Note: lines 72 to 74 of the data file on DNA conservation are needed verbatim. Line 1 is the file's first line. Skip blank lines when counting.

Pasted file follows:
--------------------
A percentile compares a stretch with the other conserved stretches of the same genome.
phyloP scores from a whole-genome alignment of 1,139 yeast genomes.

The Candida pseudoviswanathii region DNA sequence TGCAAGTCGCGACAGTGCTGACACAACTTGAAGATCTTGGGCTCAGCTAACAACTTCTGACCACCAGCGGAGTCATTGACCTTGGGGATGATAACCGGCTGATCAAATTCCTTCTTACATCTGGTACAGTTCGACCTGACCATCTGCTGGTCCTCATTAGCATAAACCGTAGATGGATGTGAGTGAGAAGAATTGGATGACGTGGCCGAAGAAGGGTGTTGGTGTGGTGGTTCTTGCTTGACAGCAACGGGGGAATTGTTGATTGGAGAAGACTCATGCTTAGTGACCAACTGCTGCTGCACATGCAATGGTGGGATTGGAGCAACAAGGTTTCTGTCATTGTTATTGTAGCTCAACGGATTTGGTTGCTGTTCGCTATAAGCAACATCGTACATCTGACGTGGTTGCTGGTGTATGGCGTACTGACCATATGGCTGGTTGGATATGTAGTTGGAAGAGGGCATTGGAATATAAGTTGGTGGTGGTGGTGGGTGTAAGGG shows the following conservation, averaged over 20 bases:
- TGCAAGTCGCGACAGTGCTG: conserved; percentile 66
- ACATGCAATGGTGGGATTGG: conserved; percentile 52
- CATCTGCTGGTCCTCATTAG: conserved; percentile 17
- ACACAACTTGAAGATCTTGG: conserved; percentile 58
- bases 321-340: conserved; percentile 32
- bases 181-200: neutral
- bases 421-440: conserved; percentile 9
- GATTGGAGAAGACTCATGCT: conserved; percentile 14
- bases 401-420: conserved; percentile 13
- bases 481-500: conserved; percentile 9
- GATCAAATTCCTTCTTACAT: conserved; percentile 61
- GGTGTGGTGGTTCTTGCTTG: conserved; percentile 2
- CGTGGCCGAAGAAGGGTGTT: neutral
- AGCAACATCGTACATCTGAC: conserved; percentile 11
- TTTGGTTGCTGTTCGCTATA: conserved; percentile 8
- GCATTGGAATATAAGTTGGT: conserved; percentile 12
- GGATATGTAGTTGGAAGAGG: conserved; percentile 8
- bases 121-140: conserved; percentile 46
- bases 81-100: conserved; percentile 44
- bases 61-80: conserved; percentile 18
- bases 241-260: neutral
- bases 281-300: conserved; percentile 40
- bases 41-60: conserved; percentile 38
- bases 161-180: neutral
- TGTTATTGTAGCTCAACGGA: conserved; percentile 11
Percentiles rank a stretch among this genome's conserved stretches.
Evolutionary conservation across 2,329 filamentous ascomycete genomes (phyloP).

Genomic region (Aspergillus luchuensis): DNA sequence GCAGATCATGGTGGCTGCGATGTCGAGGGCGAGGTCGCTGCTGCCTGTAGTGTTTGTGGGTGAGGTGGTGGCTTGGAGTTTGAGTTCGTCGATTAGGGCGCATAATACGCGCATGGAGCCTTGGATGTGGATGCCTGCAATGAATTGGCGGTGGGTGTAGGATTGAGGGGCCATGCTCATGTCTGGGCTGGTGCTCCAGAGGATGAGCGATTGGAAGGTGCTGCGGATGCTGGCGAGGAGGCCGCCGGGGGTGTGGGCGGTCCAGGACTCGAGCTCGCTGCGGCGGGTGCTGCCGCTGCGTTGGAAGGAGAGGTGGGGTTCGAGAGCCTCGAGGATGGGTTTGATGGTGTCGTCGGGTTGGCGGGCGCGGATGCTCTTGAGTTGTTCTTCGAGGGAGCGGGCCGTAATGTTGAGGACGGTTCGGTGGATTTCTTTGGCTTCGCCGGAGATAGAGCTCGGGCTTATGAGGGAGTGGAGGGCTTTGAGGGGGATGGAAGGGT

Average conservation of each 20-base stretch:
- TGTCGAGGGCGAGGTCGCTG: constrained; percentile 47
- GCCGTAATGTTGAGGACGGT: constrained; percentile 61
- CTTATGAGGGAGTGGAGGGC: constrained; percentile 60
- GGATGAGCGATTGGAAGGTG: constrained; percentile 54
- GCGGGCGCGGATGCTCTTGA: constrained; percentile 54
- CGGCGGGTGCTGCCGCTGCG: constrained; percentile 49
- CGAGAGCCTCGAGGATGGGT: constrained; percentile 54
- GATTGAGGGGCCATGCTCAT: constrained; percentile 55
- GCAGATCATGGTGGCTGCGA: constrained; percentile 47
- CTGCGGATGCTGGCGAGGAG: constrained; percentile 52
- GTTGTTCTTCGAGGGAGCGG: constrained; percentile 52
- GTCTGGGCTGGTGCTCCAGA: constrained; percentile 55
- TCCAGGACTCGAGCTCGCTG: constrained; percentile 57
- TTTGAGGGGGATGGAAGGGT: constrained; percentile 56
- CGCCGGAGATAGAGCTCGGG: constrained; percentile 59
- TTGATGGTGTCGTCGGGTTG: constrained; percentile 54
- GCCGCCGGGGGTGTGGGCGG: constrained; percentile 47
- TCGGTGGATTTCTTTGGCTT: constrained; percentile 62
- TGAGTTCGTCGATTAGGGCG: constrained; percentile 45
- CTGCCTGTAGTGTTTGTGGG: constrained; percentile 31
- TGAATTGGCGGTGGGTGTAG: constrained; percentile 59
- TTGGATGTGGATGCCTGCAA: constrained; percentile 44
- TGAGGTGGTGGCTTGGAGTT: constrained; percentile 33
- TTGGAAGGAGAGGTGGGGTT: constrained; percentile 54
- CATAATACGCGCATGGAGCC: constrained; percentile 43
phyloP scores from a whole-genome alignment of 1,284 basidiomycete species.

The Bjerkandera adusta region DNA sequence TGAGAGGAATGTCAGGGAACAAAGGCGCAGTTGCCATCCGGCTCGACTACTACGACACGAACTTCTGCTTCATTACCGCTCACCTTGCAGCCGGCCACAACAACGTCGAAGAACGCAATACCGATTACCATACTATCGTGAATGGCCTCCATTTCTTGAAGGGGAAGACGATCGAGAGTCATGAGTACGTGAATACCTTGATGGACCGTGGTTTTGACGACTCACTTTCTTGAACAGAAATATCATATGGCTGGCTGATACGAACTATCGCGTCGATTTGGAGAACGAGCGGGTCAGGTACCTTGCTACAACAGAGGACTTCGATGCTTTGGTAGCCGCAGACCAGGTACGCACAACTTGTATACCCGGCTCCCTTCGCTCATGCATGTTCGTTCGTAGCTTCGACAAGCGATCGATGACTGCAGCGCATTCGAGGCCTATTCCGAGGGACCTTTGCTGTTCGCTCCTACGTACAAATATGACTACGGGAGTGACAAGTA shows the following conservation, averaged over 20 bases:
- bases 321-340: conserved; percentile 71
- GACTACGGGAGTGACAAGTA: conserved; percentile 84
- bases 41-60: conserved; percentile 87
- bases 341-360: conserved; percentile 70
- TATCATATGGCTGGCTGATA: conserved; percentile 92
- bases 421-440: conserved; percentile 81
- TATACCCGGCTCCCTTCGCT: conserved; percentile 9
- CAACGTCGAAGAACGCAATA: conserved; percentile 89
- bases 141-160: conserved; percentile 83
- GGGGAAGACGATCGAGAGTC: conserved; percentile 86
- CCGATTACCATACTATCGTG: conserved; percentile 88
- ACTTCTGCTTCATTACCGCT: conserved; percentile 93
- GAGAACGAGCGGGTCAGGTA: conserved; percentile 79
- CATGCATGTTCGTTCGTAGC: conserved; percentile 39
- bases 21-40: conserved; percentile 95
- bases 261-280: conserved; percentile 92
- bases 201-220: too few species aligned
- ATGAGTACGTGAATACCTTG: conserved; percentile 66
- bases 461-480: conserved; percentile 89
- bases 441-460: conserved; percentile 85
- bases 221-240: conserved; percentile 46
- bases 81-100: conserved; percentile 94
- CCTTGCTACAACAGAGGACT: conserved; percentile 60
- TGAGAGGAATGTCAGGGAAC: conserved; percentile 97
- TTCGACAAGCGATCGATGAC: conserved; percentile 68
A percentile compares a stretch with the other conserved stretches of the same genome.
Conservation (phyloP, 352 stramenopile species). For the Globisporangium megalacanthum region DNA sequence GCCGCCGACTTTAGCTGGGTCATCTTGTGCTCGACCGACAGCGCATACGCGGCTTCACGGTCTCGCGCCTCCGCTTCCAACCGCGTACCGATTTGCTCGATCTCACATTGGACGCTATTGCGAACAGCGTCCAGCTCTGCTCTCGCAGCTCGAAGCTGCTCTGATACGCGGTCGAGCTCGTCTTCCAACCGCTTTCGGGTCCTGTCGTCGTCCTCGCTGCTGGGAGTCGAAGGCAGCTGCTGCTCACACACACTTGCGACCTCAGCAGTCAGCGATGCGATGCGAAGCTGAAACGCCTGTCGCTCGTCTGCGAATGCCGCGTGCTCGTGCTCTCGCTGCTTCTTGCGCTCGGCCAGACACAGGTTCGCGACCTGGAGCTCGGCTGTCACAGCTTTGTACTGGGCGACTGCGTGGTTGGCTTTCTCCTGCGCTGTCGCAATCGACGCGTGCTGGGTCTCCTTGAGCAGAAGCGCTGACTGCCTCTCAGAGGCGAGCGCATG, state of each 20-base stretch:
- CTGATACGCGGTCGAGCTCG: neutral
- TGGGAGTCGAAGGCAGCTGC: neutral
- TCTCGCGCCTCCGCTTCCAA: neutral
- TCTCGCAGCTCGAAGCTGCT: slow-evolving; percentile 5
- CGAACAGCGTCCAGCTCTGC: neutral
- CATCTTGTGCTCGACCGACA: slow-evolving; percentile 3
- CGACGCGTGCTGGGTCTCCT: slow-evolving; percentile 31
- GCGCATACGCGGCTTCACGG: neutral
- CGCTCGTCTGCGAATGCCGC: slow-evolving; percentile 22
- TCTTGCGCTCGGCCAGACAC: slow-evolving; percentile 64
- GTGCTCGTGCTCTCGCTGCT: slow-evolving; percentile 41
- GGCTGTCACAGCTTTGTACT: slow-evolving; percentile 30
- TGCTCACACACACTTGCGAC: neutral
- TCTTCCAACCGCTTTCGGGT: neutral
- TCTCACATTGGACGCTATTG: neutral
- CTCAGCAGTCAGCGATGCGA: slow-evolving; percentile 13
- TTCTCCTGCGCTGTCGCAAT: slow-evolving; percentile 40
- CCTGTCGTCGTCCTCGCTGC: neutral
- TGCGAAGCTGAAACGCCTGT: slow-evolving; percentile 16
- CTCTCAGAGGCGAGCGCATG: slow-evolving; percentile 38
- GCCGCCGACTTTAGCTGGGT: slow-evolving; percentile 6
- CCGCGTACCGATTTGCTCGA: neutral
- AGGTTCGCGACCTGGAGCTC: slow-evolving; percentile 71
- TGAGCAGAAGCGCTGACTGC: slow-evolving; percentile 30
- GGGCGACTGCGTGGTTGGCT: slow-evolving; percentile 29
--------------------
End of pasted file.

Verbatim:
- GAGAACGAGCGGGTCAGGTA: conserved; percentile 79
- CATGCATGTTCGTTCGTAGC: conserved; percentile 39
- bases 21-40: conserved; percentile 95